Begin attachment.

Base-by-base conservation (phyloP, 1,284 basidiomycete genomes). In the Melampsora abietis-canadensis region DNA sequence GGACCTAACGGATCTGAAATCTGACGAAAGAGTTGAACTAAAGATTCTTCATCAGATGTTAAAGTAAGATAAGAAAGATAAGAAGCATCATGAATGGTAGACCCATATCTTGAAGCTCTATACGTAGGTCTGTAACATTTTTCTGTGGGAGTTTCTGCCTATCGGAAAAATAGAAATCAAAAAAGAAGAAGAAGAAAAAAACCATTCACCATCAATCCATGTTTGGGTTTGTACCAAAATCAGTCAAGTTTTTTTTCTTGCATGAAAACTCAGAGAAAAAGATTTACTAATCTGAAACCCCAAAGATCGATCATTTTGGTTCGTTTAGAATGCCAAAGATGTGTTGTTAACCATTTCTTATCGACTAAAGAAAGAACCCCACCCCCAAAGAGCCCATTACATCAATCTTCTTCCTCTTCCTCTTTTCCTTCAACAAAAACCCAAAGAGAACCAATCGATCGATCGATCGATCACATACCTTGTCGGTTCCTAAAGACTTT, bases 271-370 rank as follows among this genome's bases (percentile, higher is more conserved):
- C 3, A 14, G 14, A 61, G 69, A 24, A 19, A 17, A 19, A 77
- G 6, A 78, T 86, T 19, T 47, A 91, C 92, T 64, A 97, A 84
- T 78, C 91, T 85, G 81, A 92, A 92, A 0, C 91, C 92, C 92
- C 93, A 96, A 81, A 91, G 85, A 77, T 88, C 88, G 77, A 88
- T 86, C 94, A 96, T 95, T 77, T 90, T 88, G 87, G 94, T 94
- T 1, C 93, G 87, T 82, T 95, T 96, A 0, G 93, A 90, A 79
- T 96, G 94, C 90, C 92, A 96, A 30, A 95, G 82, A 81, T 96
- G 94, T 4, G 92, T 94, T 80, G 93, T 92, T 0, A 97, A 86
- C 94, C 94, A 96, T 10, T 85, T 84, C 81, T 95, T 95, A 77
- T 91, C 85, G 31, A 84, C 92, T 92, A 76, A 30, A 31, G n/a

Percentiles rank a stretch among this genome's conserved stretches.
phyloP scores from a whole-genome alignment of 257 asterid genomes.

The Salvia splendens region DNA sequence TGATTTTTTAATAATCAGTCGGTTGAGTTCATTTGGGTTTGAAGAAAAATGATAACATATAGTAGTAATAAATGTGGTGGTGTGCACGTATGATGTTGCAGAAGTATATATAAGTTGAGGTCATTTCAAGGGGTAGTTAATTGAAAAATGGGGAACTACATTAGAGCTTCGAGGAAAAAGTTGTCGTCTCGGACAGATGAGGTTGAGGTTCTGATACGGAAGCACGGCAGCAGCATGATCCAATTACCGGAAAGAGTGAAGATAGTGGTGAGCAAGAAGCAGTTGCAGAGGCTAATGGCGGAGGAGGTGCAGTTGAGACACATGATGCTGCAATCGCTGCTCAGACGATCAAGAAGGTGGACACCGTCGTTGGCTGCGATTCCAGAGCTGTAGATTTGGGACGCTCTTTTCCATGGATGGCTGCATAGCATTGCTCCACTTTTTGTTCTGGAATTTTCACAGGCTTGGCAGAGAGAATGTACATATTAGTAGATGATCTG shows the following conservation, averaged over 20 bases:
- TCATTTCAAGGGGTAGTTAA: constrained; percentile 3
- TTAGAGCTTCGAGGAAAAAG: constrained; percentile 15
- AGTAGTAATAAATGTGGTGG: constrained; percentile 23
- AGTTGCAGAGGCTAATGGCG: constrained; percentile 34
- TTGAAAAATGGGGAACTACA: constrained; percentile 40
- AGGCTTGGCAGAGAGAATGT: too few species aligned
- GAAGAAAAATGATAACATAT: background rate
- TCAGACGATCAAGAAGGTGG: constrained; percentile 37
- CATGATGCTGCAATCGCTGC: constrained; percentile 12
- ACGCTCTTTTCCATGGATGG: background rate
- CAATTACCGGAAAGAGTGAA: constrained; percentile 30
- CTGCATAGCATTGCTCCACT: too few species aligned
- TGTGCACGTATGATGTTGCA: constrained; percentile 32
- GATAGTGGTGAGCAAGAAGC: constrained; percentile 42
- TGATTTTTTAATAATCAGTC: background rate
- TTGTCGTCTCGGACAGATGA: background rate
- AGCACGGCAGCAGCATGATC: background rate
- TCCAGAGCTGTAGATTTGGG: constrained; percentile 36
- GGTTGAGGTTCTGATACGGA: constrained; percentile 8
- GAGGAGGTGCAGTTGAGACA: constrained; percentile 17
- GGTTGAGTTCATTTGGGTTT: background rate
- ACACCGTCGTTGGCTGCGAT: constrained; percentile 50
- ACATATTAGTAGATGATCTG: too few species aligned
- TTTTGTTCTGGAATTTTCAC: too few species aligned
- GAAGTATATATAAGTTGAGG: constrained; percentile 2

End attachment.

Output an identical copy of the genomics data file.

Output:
Base-by-base conservation (phyloP, 1,284 basidiomycete genomes). In the Melampsora abietis-canadensis region DNA sequence GGACCTAACGGATCTGAAATCTGACGAAAGAGTTGAACTAAAGATTCTTCATCAGATGTTAAAGTAAGATAAGAAAGATAAGAAGCATCATGAATGGTAGACCCATATCTTGAAGCTCTATACGTAGGTCTGTAACATTTTTCTGTGGGAGTTTCTGCCTATCGGAAAAATAGAAATCAAAAAAGAAGAAGAAGAAAAAAACCATTCACCATCAATCCATGTTTGGGTTTGTACCAAAATCAGTCAAGTTTTTTTTCTTGCATGAAAACTCAGAGAAAAAGATTTACTAATCTGAAACCCCAAAGATCGATCATTTTGGTTCGTTTAGAATGCCAAAGATGTGTTGTTAACCATTTCTTATCGACTAAAGAAAGAACCCCACCCCCAAAGAGCCCATTACATCAATCTTCTTCCTCTTCCTCTTTTCCTTCAACAAAAACCCAAAGAGAACCAATCGATCGATCGATCGATCACATACCTTGTCGGTTCCTAAAGACTTT, bases 271-370 rank as follows among this genome's bases (percentile, higher is more conserved):
- C 3, A 14, G 14, A 61, G 69, A 24, A 19, A 17, A 19, A 77
- G 6, A 78, T 86, T 19, T 47, A 91, C 92, T 64, A 97, A 84
- T 78, C 91, T 85, G 81, A 92, A 92, A 0, C 91, C 92, C 92
- C 93, A 96, A 81, A 91, G 85, A 77, T 88, C 88, G 77, A 88
- T 86, C 94, A 96, T 95, T 77, T 90, T 88, G 87, G 94, T 94
- T 1, C 93, G 87, T 82, T 95, T 96, A 0, G 93, A 90, A 79
- T 96, G 94, C 90, C 92, A 96, A 30, A 95, G 82, A 81, T 96
- G 94, T 4, G 92, T 94, T 80, G 93, T 92, T 0, A 97, A 86
- C 94, C 94, A 96, T 10, T 85, T 84, C 81, T 95, T 95, A 77
- T 91, C 85, G 31, A 84, C 92, T 92, A 76, A 30, A 31, G n/a

Percentiles rank a stretch among this genome's conserved stretches.
phyloP scores from a whole-genome alignment of 257 asterid genomes.

The Salvia splendens region DNA sequence TGATTTTTTAATAATCAGTCGGTTGAGTTCATTTGGGTTTGAAGAAAAATGATAACATATAGTAGTAATAAATGTGGTGGTGTGCACGTATGATGTTGCAGAAGTATATATAAGTTGAGGTCATTTCAAGGGGTAGTTAATTGAAAAATGGGGAACTACATTAGAGCTTCGAGGAAAAAGTTGTCGTCTCGGACAGATGAGGTTGAGGTTCTGATACGGAAGCACGGCAGCAGCATGATCCAATTACCGGAAAGAGTGAAGATAGTGGTGAGCAAGAAGCAGTTGCAGAGGCTAATGGCGGAGGAGGTGCAGTTGAGACACATGATGCTGCAATCGCTGCTCAGACGATCAAGAAGGTGGACACCGTCGTTGGCTGCGATTCCAGAGCTGTAGATTTGGGACGCTCTTTTCCATGGATGGCTGCATAGCATTGCTCCACTTTTTGTTCTGGAATTTTCACAGGCTTGGCAGAGAGAATGTACATATTAGTAGATGATCTG shows the following conservation, averaged over 20 bases:
- TCATTTCAAGGGGTAGTTAA: constrained; percentile 3
- TTAGAGCTTCGAGGAAAAAG: constrained; percentile 15
- AGTAGTAATAAATGTGGTGG: constrained; percentile 23
- AGTTGCAGAGGCTAATGGCG: constrained; percentile 34
- TTGAAAAATGGGGAACTACA: constrained; percentile 40
- AGGCTTGGCAGAGAGAATGT: too few species aligned
- GAAGAAAAATGATAACATAT: background rate
- TCAGACGATCAAGAAGGTGG: constrained; percentile 37
- CATGATGCTGCAATCGCTGC: constrained; percentile 12
- ACGCTCTTTTCCATGGATGG: background rate
- CAATTACCGGAAAGAGTGAA: constrained; percentile 30
- CTGCATAGCATTGCTCCACT: too few species aligned
- TGTGCACGTATGATGTTGCA: constrained; percentile 32
- GATAGTGGTGAGCAAGAAGC: constrained; percentile 42
- TGATTTTTTAATAATCAGTC: background rate
- TTGTCGTCTCGGACAGATGA: background rate
- AGCACGGCAGCAGCATGATC: background rate
- TCCAGAGCTGTAGATTTGGG: constrained; percentile 36
- GGTTGAGGTTCTGATACGGA: constrained; percentile 8
- GAGGAGGTGCAGTTGAGACA: constrained; percentile 17
- GGTTGAGTTCATTTGGGTTT: background rate
- ACACCGTCGTTGGCTGCGAT: constrained; percentile 50
- ACATATTAGTAGATGATCTG: too few species aligned
- TTTTGTTCTGGAATTTTCAC: too few species aligned
- GAAGTATATATAAGTTGAGG: constrained; percentile 2